Thank you again Connie. Yes, in her day Good Trip was a famous endurance mare. I bought her from Dr. Barseleau for $1,500 for the 1968 Tevis Ride. She was in very good condition at that time and we gave Donna Fitzgerald a good race. We were only 2 minutes behind her coming into Foresthill and 20 minutes ahead of the next horse. I think we could have overtaken Donna, because Good Trip’s vet ratings were absolutely perfect, but after an hour she showed signs of slight lameness and I was pulled.
In VC ride she carried my brother to the finish line. He had never ridden her before the day of the ride. Later I let [Phil] Gardner ride her and she was pulled also at Foresthill in first place. I sold her in 1972 to Sandra [Knox] and know that Good Trip did very well with her on several rides. Of all the horses I ever owned Good Trip was surpassed only by my first purebred, The Electrician, who John Rogers Jr. rode on the1962 Tevis and was the horse that got me involved breeding Arabians. Good Trip was a very classy and beautiful dark bay mare and the most intelligent horse I ever knew. She saved my life on a practice ride when I came very close to drowning in the North American River, but that’s another story.
By the way, my sister Sharon worked at the Steen Ranch. She married Louie Henderson, who started this all for me.
Andrew K. Steen:
When I knew Louie Henderson he was single; a rather quiet, hard-working young man who liked horses and a heck of a nice guy. I knew Nick Mansfield and Dean Hubbard much better. I saw
Dean at the Ponderosa several times a week, because I often ate lunch there. My mother also liked Dean a lot, because of his stories about the time that he lived in Park City, Utah. Dean often dropped by the house for coffee and he had some great (but very sad) WWII stories to tell. His two brothers were killed on the same ship at the Battle of Mid-Way when their destroyer was sunk. The U.S. Navy changed the rules about brothers being stationed on the same ship because of that tragedy. I could tell you lots of funny anecdotes about several of the old riders. Including one about the time Pat Fitzgerald and I drove to the Bay Area to participate in the 35 mile Mt. Tamalpais Pleasure Ride. Pat rode Ken and I was mounted on The Electrician (who at the time was in jumping training at Sacramento with the legendary Barbara Worth, the only woman that had participated with Will Tevis the famous 300 mile U.S. Remount Ride.) Both Pat and I were disqualified within 30 minutes after that ride started, because as were told by the very straight-laced woman judge, who was dressed in a stylish Mexican riding costume, “This is a pleasure ride not a Rodeo! You two are not living-up to the spirit of this event!” Nevertheless, we rode to the finish three hours before any of the others to load-up our horses and go home.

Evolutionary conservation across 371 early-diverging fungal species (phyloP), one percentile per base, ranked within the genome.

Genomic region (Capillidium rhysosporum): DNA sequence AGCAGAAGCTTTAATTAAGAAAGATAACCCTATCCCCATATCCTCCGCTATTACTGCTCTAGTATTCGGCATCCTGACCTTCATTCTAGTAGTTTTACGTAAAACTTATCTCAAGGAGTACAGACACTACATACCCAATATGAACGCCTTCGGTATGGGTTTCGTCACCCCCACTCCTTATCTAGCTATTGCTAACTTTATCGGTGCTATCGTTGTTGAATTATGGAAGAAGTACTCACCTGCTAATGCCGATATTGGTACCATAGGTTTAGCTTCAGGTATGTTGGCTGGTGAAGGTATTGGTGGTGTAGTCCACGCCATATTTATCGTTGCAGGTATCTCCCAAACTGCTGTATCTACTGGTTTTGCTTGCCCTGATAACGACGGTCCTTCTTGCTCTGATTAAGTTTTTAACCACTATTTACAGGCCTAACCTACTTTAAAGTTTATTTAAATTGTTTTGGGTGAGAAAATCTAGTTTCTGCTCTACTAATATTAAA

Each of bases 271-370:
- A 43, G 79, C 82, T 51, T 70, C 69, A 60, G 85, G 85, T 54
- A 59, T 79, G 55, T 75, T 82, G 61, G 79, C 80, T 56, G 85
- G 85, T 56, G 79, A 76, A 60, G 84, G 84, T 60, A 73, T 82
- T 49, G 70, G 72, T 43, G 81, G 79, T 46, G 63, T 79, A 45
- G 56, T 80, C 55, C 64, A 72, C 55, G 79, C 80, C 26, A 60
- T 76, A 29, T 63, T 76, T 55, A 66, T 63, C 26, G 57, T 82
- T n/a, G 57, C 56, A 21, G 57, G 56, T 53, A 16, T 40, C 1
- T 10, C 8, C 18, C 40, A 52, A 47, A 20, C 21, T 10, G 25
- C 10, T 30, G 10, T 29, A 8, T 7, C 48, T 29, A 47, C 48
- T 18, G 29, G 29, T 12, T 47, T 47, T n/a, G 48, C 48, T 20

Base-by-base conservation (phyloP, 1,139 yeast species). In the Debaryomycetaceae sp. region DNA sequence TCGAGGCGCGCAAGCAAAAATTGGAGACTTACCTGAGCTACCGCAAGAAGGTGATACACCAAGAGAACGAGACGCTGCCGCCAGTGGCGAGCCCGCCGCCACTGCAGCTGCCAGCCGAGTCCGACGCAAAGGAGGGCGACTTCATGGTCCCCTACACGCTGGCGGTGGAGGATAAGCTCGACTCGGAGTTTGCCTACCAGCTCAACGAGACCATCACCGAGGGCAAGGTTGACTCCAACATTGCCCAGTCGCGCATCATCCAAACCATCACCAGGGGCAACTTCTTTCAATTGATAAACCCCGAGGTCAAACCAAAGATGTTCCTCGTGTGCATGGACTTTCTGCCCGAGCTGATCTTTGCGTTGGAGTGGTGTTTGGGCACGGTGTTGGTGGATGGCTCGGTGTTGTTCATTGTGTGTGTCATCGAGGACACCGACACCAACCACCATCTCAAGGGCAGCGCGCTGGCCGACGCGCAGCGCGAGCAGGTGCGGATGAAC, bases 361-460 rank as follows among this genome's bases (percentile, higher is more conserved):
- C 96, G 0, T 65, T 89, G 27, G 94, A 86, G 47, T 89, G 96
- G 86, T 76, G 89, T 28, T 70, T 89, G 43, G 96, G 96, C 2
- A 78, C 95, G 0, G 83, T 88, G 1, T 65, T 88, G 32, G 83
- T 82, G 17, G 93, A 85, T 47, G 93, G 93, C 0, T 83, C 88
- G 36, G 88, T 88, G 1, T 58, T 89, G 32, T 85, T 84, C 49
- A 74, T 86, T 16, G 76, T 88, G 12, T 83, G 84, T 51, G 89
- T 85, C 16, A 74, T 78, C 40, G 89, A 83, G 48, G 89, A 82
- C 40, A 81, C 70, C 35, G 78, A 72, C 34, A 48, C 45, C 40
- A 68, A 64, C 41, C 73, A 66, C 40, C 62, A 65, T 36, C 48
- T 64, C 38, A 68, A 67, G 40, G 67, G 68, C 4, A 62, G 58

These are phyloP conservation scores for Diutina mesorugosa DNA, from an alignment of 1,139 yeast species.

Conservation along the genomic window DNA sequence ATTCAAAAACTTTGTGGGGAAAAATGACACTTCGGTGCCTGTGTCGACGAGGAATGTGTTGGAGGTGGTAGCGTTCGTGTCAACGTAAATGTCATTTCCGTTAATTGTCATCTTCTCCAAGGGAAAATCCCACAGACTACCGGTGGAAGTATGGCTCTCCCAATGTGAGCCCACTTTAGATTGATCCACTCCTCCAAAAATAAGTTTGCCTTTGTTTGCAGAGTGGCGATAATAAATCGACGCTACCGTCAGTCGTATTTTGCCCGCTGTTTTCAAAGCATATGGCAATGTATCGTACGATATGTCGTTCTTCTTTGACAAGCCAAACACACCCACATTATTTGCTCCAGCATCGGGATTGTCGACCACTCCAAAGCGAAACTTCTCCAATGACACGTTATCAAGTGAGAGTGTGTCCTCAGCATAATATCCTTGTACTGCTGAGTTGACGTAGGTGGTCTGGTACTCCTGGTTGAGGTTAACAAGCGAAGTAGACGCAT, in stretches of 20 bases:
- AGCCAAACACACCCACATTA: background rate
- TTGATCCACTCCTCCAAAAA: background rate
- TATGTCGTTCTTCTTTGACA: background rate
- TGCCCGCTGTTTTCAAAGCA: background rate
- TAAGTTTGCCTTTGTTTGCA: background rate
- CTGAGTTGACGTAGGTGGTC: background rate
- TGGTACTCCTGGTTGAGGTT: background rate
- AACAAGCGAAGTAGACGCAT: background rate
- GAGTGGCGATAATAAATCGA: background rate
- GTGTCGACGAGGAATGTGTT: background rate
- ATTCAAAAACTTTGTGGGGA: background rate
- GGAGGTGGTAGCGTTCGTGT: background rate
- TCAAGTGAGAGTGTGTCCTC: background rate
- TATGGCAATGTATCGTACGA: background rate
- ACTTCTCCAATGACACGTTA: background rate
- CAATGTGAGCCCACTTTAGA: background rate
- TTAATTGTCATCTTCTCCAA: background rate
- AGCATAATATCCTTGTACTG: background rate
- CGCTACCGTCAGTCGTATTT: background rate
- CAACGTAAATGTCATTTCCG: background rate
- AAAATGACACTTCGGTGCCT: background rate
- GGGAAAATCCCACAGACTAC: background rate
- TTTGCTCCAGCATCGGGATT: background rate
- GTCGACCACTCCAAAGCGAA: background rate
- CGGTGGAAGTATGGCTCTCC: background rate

Donna wasn’t even married at the time. She worked as a “car-hop” at Pat’s hamburger drive-in, that was situated in front of Reno High School, as I recall it was called “Sloppy Joe’s.” Donna drove the Steen Ranches pick-up and trailer to the finish line and waited for us to arrive. She didn’t even know how to ride a horse back in 1963. It’s amazing when you think about how only a few years later, Donna Fitzgerald became the number one endurance rider in the world!